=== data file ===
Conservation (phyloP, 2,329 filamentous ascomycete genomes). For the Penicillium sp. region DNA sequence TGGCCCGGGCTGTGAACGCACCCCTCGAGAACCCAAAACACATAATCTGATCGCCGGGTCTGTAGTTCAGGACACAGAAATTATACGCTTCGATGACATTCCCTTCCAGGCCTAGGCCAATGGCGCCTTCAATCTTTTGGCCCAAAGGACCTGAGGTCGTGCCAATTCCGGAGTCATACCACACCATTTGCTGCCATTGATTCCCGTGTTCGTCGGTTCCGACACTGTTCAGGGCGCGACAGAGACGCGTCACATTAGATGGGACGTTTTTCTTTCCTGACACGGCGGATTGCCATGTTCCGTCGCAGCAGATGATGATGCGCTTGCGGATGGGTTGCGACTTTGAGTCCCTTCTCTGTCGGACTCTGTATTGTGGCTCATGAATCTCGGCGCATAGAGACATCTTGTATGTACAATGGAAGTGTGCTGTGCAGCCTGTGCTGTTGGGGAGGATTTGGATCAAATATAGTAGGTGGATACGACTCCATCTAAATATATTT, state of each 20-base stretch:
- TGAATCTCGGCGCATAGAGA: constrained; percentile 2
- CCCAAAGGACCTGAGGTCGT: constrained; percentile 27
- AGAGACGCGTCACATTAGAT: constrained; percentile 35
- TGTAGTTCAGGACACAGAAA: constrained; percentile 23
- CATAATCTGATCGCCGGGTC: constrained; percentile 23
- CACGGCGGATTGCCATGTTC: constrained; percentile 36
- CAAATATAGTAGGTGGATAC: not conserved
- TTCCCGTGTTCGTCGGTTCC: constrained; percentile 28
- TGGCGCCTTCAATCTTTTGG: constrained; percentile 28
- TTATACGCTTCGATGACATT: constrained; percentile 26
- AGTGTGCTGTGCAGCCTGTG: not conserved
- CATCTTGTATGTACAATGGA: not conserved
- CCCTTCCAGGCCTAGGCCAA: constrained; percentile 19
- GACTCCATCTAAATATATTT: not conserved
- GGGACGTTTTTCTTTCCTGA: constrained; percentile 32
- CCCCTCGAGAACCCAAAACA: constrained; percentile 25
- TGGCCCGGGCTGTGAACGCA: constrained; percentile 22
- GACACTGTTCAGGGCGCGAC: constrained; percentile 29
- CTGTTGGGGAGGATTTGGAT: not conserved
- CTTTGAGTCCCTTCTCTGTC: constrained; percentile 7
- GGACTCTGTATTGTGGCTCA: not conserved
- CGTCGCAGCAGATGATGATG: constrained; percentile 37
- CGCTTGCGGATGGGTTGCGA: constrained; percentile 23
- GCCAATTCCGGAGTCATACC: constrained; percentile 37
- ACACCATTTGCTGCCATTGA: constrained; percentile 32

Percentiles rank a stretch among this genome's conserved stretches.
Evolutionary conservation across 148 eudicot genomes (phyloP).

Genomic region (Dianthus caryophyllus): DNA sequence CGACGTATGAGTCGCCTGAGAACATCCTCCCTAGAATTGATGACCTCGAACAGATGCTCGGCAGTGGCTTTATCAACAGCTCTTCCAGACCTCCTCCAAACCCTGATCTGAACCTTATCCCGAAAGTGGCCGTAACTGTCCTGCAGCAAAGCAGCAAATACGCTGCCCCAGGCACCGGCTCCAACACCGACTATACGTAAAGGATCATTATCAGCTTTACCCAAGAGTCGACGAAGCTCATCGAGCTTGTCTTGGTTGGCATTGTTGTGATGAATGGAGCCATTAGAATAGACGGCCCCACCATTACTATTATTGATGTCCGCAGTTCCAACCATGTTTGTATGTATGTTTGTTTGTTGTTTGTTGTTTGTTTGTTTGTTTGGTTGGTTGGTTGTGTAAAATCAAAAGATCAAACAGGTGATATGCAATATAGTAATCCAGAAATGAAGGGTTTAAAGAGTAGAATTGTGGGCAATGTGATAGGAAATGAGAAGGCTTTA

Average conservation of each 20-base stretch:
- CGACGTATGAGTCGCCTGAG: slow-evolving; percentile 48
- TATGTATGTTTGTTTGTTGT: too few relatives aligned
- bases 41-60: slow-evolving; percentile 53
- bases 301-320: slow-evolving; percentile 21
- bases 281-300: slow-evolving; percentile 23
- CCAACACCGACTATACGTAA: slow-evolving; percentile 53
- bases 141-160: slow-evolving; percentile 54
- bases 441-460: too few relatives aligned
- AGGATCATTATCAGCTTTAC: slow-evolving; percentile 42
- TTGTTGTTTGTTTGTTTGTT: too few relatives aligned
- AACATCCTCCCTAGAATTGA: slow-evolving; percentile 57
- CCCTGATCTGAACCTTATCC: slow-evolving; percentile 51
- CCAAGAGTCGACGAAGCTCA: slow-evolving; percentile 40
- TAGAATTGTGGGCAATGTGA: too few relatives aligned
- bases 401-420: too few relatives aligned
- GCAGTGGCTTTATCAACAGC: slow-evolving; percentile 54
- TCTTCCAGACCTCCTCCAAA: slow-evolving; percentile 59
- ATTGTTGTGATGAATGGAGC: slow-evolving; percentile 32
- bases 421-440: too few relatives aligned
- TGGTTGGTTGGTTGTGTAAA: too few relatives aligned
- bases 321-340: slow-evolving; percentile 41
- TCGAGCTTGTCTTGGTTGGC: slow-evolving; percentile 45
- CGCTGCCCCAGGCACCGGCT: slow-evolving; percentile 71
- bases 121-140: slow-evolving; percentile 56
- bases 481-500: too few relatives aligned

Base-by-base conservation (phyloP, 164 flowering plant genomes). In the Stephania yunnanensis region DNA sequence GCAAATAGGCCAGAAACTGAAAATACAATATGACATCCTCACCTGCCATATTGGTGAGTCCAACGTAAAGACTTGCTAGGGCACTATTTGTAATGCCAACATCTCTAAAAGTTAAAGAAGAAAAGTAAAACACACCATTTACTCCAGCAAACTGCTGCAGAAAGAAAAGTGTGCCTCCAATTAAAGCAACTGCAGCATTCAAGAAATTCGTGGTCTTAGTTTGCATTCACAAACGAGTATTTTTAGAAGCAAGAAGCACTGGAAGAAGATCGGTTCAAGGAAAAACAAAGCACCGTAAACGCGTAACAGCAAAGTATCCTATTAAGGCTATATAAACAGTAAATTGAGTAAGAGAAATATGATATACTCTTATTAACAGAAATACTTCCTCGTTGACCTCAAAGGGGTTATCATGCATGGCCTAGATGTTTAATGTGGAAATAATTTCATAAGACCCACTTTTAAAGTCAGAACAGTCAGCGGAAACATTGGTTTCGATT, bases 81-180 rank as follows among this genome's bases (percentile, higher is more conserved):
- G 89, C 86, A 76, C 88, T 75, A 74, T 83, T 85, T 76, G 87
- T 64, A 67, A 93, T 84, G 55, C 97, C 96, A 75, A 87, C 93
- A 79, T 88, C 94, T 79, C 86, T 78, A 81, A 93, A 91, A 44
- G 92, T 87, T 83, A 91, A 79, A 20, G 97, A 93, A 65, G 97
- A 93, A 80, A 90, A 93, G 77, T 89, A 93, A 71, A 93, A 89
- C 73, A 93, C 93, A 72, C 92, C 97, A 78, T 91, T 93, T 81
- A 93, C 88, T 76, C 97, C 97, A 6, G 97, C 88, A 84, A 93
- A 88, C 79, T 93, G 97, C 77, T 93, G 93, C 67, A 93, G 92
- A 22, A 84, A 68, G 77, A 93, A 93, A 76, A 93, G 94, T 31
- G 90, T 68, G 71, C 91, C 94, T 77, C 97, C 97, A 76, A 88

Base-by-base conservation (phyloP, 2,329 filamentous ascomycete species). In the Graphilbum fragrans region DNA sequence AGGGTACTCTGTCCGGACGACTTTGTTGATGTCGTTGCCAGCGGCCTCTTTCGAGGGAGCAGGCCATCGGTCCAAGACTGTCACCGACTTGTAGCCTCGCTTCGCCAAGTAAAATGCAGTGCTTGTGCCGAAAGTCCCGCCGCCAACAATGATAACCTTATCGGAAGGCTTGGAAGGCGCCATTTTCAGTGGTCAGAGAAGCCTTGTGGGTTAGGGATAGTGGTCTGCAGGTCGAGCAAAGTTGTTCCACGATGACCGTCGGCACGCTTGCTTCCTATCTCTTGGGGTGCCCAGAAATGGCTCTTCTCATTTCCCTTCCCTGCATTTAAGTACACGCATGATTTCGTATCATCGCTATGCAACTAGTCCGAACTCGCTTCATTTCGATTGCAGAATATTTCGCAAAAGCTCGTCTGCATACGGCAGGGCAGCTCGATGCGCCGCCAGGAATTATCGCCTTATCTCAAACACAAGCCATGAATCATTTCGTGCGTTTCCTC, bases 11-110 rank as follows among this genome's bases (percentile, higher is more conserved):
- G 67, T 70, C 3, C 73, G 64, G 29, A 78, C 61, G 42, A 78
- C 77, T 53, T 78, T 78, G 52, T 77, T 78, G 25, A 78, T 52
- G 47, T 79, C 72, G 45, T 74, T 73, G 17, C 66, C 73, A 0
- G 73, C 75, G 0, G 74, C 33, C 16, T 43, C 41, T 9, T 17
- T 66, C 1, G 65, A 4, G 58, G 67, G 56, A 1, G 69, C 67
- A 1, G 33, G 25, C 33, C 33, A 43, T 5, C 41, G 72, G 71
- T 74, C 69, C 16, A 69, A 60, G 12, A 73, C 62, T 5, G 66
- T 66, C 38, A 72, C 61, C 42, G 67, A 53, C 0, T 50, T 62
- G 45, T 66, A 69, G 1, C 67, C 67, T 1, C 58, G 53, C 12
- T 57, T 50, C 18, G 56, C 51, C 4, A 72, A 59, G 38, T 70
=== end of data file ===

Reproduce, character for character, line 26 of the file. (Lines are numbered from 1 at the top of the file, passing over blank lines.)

- ACACCATTTGCTGCCATTGA: constrained; percentile 32